And I am all of a sudden stung by the knowledge that I am bleating about myself for no good reason. When I write — even for West Coast Reactionaries — it is a stream of consciousness. I obviously go back and proofread for typos and the like, but it really is just whatever is on my mind. There is no “point” to most of my articles, they are the point in and of themselves. A friend described my writing as “journal-entry-like,” which was fair enough and helps the reader — should you misunderstand or misapproach my words — in seeing what my mind sows for what it is. Most of the time, I am not trying to “convince” anyone or “argue” anything, but, rather, expose certain truths as I perceive them through my own crooked lens.
Enough of jabbering on about me, however — literally one hundred words ago I got sick of it.
In conversation with my good friend James, we came to understanding a dichotomy between him and I. Where he searches for Brothers in the proper sense, I am searching for Fathers. This is interesting because it speaks of the underlying archetypes more generally which make-up the higher echelons of people within these sorts of communities online and offline; those searching to guide, and those searching for guidance. Of course many will be somewhere in the middle of these two style — it is a spectrum to an extent — but the fact remains that in this void we call “modernity” there truly no real structures any longer which would facilitate the organic realisation of these archetypes within some facet of normalcy. The church, the state, the family, the society at large; all exist within chaos due to the inner chaos of most men — this, in turn, creates a feedback loop of chaos which is content to whirl onwards, right off the edge of that cliff-face somewhere over there. Another problem to add to this is that masters, who are amid us, I must say, seldom realise their roles and should they have any exercision upon the outward world it is often in the form of one-to-one relationships which thereafter follow the same route. One person positively effected will tend to carry-on that chain in the same way he is a part of it himself.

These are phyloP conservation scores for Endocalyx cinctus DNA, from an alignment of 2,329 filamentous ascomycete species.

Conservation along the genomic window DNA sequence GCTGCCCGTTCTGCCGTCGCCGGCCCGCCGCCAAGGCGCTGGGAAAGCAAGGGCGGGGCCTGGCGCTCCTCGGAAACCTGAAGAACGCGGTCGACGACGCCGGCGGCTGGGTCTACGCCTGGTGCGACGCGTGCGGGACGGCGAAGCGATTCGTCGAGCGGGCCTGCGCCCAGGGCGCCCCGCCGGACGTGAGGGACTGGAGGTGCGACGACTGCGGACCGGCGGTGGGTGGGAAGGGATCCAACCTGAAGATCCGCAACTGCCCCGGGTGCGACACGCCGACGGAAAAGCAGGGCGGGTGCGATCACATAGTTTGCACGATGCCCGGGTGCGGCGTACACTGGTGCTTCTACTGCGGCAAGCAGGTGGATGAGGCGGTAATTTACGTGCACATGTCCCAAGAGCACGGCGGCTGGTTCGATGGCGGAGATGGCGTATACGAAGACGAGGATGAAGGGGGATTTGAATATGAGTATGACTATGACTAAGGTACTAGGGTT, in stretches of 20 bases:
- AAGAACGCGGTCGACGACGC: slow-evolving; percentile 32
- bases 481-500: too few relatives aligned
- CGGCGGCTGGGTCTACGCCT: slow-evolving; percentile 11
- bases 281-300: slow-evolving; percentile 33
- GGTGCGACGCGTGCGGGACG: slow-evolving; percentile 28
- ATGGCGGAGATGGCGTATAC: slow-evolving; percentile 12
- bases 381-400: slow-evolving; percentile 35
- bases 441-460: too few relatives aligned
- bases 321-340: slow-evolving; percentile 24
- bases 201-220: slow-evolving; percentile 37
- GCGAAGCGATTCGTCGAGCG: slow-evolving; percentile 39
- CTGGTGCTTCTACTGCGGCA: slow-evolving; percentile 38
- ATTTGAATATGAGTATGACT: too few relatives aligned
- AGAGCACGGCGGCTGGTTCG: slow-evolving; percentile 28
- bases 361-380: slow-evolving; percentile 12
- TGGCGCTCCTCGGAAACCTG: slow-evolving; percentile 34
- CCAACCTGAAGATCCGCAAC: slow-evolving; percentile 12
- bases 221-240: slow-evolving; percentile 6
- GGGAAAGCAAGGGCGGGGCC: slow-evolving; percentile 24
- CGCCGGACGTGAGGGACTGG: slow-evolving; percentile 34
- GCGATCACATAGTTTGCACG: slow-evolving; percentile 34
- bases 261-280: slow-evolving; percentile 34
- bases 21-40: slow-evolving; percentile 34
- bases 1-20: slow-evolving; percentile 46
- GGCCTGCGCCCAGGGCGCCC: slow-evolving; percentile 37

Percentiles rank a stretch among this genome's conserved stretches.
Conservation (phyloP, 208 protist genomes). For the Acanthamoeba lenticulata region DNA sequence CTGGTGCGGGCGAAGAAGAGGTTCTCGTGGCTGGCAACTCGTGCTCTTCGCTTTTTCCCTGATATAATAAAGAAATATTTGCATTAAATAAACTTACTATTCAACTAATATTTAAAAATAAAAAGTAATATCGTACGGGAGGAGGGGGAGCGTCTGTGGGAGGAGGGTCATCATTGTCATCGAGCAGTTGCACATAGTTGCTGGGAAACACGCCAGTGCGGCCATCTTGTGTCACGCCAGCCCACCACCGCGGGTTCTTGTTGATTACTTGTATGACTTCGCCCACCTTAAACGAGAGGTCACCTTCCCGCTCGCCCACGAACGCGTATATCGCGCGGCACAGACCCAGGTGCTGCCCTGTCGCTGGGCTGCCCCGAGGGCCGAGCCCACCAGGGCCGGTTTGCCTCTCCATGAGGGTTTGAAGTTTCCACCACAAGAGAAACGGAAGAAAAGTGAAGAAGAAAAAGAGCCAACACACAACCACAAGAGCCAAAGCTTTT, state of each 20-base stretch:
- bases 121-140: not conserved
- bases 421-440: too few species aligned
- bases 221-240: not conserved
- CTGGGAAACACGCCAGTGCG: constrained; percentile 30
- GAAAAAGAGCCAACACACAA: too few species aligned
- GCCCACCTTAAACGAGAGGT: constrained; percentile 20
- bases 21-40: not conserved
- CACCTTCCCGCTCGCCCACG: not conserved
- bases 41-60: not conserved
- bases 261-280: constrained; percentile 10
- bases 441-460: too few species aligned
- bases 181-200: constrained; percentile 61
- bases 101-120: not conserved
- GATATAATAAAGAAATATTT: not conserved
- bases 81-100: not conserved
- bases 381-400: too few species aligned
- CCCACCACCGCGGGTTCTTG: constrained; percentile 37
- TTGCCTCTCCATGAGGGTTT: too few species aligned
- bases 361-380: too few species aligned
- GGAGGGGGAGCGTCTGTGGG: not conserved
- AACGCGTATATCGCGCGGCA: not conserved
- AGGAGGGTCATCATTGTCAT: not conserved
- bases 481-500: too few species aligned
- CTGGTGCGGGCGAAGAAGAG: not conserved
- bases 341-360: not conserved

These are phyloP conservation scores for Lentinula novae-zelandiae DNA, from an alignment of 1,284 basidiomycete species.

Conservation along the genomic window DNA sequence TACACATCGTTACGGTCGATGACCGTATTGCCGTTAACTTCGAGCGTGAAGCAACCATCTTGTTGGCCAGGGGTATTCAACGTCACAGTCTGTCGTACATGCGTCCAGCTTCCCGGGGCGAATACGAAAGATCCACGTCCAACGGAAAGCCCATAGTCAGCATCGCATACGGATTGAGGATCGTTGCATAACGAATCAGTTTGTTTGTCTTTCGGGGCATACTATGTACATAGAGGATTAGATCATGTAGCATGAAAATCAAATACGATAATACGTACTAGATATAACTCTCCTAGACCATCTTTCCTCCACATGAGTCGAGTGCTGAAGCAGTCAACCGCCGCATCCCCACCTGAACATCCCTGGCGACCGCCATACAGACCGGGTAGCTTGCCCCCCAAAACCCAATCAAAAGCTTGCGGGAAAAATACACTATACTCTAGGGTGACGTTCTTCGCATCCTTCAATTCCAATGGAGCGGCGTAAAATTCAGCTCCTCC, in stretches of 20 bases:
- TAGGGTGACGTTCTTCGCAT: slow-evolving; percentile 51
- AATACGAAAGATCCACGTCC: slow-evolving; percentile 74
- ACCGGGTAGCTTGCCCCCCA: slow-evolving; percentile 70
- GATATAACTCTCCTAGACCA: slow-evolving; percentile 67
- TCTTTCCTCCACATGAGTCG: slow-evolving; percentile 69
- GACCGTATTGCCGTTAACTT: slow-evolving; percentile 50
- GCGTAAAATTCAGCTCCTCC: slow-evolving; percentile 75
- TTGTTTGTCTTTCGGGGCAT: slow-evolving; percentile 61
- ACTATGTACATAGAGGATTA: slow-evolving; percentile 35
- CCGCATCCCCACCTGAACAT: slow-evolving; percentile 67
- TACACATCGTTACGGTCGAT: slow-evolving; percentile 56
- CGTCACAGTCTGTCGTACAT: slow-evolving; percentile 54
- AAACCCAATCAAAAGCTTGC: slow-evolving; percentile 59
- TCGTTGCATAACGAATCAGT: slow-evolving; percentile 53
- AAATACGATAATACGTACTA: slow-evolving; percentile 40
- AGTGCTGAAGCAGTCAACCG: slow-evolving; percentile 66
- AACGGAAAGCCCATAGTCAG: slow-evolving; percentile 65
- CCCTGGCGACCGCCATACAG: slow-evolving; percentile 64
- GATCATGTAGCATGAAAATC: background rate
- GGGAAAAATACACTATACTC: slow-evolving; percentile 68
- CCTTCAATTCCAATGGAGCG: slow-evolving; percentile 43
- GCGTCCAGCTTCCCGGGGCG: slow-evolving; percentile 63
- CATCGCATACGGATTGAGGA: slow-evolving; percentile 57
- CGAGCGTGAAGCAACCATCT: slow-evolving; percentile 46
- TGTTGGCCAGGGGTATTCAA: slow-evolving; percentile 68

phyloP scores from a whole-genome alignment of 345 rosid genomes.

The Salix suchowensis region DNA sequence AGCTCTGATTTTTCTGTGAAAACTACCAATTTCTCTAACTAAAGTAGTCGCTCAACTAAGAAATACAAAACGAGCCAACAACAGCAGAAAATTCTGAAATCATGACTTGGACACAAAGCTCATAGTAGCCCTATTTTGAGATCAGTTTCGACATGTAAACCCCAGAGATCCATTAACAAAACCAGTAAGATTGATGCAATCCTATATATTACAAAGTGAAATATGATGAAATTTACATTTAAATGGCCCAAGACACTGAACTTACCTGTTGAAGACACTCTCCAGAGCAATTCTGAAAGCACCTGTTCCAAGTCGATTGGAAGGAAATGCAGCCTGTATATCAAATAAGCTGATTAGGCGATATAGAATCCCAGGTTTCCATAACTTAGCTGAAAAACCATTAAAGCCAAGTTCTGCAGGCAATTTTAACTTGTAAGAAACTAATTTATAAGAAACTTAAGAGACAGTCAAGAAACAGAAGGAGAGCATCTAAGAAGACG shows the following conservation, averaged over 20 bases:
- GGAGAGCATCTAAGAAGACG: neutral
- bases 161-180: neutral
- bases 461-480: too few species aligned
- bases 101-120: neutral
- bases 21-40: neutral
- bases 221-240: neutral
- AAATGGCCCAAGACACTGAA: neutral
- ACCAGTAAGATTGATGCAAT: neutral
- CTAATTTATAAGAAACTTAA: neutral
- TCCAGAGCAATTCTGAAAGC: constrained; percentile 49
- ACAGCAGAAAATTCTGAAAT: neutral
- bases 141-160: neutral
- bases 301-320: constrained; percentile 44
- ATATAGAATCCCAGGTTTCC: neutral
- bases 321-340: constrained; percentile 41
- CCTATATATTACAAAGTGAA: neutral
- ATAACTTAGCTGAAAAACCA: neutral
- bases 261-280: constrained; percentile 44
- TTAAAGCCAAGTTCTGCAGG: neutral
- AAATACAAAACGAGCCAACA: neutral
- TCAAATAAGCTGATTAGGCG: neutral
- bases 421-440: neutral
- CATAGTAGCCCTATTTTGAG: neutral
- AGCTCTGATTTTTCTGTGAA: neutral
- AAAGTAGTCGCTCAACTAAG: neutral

Different types of knowledge are fit for different types of people. There is no universal morality: not everyone can be judged by the same rules and the same standards. What worries me is that perhaps the right people do not see this.